Did you hear about the news yesterday? Well, it’s a good thing it’s still free because the Gray Lady of news, the New York Times, is going to start charging readers for access later this month.
If you’re a frequent user of the Times website, be prepared for a shock come March 28. Readers will still be able to read 20 articles a month without paying. After you hit your limit, though, you’ll be able to choose from three options depending on how much of a news junkie and connected you are.
So how much will readers pony up? People can decide between a monthly fee of $15 per month for website access and a mobile phone app, $20 per month website access and an iPad app, or $35 per month includes free-for-all access. There are annual plans as well, but they seem a bit silly to sign up for, as they are more expensive when it is broken down by month.
But if you’re really smart, you’ll know a home-delivery package includes a full digital subscription. So instead of paying $35 per month, why not just pay $14.80 a month? It’s still more economical than the cheapest web option. Just don’t forget to recycle the actual paper.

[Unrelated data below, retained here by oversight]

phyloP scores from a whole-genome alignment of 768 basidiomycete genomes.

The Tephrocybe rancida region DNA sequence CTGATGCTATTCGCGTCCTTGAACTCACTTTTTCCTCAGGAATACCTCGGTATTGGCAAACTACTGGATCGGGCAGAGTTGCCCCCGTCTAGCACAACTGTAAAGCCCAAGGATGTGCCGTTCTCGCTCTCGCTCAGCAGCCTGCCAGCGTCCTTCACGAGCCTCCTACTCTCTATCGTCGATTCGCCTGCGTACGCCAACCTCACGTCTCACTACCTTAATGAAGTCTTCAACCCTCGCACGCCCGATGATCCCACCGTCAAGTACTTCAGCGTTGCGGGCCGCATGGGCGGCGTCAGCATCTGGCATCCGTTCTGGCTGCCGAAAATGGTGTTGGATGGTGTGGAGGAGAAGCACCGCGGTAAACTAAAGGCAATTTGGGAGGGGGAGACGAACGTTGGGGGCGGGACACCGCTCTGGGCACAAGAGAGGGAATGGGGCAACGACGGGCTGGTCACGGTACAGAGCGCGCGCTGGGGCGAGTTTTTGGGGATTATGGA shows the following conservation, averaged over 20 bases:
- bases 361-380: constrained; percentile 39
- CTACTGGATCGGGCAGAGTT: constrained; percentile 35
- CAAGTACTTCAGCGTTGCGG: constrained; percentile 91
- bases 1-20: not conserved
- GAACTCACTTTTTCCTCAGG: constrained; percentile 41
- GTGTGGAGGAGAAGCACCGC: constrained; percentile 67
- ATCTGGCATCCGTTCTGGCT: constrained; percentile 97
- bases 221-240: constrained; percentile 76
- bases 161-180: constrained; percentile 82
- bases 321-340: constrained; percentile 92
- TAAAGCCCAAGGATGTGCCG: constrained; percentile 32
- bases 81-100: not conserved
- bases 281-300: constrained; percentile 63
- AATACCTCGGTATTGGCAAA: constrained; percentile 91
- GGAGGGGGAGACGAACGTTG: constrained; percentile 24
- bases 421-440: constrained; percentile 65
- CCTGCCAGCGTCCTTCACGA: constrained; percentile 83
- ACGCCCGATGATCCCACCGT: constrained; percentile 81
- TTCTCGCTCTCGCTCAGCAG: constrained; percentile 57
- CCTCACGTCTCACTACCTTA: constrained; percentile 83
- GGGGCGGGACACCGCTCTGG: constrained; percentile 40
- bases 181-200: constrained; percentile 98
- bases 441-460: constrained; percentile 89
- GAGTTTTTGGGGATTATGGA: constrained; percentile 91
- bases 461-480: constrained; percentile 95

Also, let’s not forget about the search loophole:
Not all visits to NYTimes.com will count toward the 20-article limit. In an effort to reduce losses among the Web site’s more than 30 million monthly readers, The Times will allow access to people who arrive at its Web site through search engines like Google and social networking sites like Facebook and Twitter. There will, however, be a five-article limit a day for people who visit the site from Google.
So after readers hit their limit, they can copy and paste the headline of the article they want to see into Google, up to five times a day. Don’t forget, Google is not the only search engine in the world. And then, there was Twitter.
An account has been set up at this Twitter account, saying that it is for people “…if they have reached their monthly reading limit.” It is a question whether the Times will filter Twitter accounts like these that try to find a loophole around the paywall.
[Update: The New York Times says they will ask Twitter to shut down accounts designed to bypass the paywall. Meanwhile, Nieman Journalism Lab reports that the paywall can be bypassed with a bookmarklet that strips away four lines of code.]
Avid news readers might not be able to stop by the Gray Lady’s house as much anymore, but they’ll still be able to peek inside.
(via New York Times)
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